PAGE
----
Over the past fifteen or so years, I have repeatedly heard or participated in many discussions, sometimes heated, over the best treatment and care for both older and newer photographs. The crux of the discussions often centering around digital photography for new images, and archiving of all type of photographic media, digital or otherwise. As the years have passed, the market has been flooded with newer, more advanced digital cameras; effectively, pushing the film camera into the annuals of history. In addition, methods for capturing and preserving older media into digital files has improved, with many people turning to an all digital storage solution. However, this does not change the need for genealogists to develop skills in identifying and dating old photos or learning to preserve old paper, glass, and tin-based images.
Dating and identifying old family photos is as popular a topic today as it has ever been. Yet, how often do researchers consider the medium in which a photo has been preserved may not be as important as the image itself in dating a picture. As we migrate images from paper, tin, glass, or other media, to digital copies, how will our children know what type of image was the original? Interestingly enough, living in the digital age, it never really occurred to me to consider how often people took older photos, like daguerreotypes or ambrotypes, and had them “preserved” on paper, as cabinet cards, or as tintypes.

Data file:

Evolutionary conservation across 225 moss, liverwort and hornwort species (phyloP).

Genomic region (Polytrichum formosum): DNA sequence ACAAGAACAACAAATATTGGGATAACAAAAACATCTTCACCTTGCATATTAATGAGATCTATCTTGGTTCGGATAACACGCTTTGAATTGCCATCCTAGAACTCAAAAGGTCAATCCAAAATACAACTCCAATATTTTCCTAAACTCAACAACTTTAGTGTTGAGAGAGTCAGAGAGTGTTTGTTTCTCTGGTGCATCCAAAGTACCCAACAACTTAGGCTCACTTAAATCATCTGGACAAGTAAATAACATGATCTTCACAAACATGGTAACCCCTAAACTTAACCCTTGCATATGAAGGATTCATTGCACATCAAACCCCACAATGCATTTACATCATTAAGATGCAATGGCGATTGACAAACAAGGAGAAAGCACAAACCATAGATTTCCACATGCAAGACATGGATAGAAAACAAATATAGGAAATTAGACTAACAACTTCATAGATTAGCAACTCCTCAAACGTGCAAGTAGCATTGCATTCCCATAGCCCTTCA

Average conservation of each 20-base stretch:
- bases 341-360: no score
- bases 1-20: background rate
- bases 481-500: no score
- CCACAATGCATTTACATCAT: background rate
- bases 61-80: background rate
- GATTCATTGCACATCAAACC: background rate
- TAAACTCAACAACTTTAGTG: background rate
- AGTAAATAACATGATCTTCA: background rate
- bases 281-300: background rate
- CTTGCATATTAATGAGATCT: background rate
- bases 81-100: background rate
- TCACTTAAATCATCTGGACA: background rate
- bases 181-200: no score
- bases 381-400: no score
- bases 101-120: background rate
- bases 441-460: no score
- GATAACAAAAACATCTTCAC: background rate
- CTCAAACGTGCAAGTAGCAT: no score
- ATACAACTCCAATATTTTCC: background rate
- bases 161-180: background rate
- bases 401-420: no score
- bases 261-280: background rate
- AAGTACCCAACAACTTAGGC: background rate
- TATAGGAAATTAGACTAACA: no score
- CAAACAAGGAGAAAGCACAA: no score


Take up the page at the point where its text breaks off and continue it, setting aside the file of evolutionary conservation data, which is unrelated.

Fortunately, Diane VanSkiver Gagel considered this very question. On the back cover of her book, Windows on the Past: Identifying, Dating, & Preserving Photographs, Gagel identifies this very issue, noting in the 1860s photographers commonly advertised that they could make tintypes or cabinet cards from older photos. Makes me wonder how many people argued, even in the late 1800s and early 1900s, the relevance of “updating” their photos to the latest “technology.”
More importantly, is Diane gives consideration to the type of media, but maintains the critical need to evaluate the image itself for those important clues that not only date the image, but may suggest that it has been reimaged at some point. Like other photo detectives, Gagel describes dating photos as a four step process:
- Identify the photographic process
- Date the photographer’s years of operation
- Identify and date fashion worn in the image
- Date any props found in the image
In her book, Gagel make it clear that only after steps 3 and 4 are completed should anyone then prescribe a date to an image. This book covers all the standard photographic methods from daguerreotypes on. Different methods are examined for dating photos. Preservation techniques are also covered.
Table of Contents
Dating Our Photograph Collection
Identifying and Dating: Paper Photographs
Researching the Photographer
Dating Costumes 1840-1900
Preservation of Our Photographs
Using the Photograph Analysis Chart
Order Windows on the Past: Identifying, Dating, & Preserving Photographs from Family Roots Publishing; Price: $16.66.